I’m a huge fan of his, so it was so exciting when I heard he was interested. He’s written a wonderful script and he’s planning to direct it. I got to spend time with him… It’s a hard journey from book to film, nothing’s totally certain, but I’m so grateful to the people involved, it’s really a passion project. The film rights were optioned by two independent producers and one of them had worked with Dustin on “Milk,” which is the movie he won an Oscar for (Best Original Screenplay). One of the producers had lunch with him and gave him the book, and he was like, “Why are you giving me this YA love story?” And she said, “Go home and read this. If you can put it down, you never have to call me again.” And he went home and read it and loved it. I can’t say enough good things about him.
Have you ever seen “The Statistical…” at an airport?
I’ve seen it at an airport which is especially apropos. I feel extra excited when I see it there. I feel that that is where it should live.
One of your books, “This Is What Happy Looks Like,” was inspired by mistaken identities through e-mail, which happens to you a lot.
My name is so common in the States. What happens more often is someone gets my e-mails— people often miss the “e” in the middle. I started thinking that there’s some other Jennifer Smith who’s been getting my e-mails for like decades and I wondered what would happen if that person answered. It happens to me at work, too. I work as an editor and my e-mail’s “JESmith,” and “JSmith” gets a lot of my stuff. When you’re a J Smith it’s an ongoing problem.
So I started thinking, wouldn’t it be interesting if the person actually wrote back, and then I got into the Hollywood star thing because I thought, who would benefit the most from having that kind of relationship where the other person doesn’t know who they are, and I thought, movie star!
Of course it’s a movie star in a book. Which Hollywood heartthrob would you accidentally want to e-mail?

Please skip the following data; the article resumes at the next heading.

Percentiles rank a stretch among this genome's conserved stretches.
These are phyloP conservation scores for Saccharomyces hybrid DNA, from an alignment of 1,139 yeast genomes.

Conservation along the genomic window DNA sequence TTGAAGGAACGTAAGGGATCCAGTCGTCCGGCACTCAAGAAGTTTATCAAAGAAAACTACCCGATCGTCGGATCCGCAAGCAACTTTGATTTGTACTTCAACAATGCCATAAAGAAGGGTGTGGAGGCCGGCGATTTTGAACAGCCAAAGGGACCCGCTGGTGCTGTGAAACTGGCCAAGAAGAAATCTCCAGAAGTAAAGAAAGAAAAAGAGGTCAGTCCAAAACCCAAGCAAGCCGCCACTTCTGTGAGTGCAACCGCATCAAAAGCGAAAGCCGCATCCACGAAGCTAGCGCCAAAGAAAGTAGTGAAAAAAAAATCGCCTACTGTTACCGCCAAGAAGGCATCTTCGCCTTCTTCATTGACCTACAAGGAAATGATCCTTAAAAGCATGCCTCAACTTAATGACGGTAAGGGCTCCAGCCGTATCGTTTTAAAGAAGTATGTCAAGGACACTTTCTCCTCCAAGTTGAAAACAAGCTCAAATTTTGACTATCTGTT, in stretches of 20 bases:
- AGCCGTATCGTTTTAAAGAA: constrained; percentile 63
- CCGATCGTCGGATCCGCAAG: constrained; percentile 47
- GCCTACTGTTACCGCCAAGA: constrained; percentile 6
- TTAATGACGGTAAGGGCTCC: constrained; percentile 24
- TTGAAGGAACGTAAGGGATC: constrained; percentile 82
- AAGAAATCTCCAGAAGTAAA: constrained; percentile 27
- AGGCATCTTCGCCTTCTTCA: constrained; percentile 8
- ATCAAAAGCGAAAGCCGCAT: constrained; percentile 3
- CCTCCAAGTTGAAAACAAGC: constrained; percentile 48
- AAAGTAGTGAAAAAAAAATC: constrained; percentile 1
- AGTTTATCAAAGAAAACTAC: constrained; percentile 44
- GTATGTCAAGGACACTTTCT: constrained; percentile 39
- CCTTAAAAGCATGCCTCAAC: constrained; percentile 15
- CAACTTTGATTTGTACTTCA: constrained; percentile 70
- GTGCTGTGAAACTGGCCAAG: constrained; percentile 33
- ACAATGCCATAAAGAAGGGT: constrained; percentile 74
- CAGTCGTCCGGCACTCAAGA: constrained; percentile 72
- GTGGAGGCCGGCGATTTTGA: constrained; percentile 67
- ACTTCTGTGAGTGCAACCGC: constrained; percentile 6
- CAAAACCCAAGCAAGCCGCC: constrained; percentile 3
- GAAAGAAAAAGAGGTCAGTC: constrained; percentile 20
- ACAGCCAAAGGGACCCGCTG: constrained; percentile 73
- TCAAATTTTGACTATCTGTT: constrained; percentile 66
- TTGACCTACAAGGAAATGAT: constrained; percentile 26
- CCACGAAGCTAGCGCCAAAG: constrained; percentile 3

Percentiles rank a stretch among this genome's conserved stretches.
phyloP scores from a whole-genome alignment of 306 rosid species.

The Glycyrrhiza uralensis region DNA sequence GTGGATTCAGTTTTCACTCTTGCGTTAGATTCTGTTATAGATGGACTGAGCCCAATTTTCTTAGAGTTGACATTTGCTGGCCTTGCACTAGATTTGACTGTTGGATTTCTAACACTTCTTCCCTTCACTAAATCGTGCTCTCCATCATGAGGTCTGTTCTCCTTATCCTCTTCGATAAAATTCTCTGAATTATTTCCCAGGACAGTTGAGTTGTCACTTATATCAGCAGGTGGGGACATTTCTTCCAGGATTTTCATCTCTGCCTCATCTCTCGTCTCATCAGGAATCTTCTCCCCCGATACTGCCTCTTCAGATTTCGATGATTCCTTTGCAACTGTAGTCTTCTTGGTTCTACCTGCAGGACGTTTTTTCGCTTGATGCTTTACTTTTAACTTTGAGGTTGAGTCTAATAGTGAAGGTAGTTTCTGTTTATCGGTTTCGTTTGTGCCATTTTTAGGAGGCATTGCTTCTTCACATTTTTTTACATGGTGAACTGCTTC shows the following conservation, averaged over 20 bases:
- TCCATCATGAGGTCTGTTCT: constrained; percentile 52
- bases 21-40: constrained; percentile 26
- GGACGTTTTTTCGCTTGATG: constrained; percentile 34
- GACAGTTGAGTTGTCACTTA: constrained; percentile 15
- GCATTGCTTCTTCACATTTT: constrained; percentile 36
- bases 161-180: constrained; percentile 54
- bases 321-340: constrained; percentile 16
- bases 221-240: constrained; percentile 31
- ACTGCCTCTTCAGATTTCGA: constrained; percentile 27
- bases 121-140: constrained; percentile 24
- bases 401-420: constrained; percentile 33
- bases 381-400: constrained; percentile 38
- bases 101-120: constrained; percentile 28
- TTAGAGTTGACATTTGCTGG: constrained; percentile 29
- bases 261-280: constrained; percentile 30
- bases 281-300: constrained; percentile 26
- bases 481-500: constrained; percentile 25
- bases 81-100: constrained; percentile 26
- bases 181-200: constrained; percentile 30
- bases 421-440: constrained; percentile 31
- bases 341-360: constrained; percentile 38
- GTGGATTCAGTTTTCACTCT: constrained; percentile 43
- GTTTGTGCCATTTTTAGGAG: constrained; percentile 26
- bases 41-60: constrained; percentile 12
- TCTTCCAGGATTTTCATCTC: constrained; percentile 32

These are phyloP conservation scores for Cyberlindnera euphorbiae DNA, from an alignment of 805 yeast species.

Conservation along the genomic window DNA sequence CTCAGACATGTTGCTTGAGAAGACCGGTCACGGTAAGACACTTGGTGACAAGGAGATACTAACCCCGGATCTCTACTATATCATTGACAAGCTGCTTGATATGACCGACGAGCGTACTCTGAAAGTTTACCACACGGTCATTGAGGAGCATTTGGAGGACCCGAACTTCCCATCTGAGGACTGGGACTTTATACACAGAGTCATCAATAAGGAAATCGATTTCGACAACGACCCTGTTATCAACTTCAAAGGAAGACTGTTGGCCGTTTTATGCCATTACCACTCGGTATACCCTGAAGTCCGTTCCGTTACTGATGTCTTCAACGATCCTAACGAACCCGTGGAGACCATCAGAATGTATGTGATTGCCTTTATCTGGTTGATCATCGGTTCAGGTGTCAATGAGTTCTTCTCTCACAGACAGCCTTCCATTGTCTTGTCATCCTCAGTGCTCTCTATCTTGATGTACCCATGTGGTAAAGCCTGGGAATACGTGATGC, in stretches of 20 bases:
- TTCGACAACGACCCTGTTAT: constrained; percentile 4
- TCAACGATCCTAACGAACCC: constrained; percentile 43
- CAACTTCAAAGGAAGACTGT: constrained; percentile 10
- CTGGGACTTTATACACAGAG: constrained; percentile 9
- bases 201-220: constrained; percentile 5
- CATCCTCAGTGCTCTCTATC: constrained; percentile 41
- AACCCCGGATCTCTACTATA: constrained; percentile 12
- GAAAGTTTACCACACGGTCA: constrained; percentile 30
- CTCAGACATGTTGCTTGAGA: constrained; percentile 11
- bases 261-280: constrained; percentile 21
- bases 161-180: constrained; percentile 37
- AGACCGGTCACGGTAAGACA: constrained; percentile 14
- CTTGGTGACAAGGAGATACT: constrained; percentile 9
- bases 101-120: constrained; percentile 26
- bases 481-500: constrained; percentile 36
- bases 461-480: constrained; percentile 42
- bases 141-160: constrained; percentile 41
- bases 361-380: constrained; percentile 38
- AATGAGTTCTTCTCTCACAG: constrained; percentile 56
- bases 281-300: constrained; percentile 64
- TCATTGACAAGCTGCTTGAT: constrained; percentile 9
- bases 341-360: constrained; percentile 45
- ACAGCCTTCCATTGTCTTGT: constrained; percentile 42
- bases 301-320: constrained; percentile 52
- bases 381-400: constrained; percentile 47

I really like nerdy, funny guys; my favorite person is John Krasinski. I love him. He’s probably my No. 1.
What’s it like to be an editor and a writer?
It’s a balancing act. It can be tough in terms of management, +l, but I’ve learned so much. I think I’m a better writer for being an editor, and I’m a better editor for being a writer. I work with authors I’m really passionate about, and it’s a real joy to bring their work out into the world. I don’t think of it as a day job, I think of it as a career. A lot of people don’t even find one thing they’re passionate about doing and I’m lucky enough to have found two. As long as I can continue to juggle both, I would love to keep doing that.
What’s a day like for you?
No day is the same. Sometimes I write with friends. There are a lot of YA authors in New York, and sometimes we’ll write together. It’s nice because it’s like having colleagues in a job where you don’t have colleagues.
Which authors do you write with?
Sarah Mlynowski. We write at her apartment. Robin Wasserman, E. Lockhart, Maureen Johnson and others. At any given day there’s only two or three of us, but it’s a rotating cast of characters.
Do you believe in love at first sight?
I do. I’m a hopeful romantic, an optimist down to my toes. I have never experienced love at first sight, but I’ve heard enough stories from friends and others who have experienced it, so I would like to believe it’s possible.
Catch Jennifer E. Smith today, Sept. 20, 2 p.m. at SM Aura Premier; and tomorrow, Sept. 21, 2 p.m. at the National Book Store booth, Manila International Book Fair, SMX Convention Center.
Her books are available at National Book Store. Shop online and buy eBooks at www.nationalbookstore.com, and earn reward points for online purchases. Follow National Book Store on Facebook, Twitter and Instagram: @nbsalert.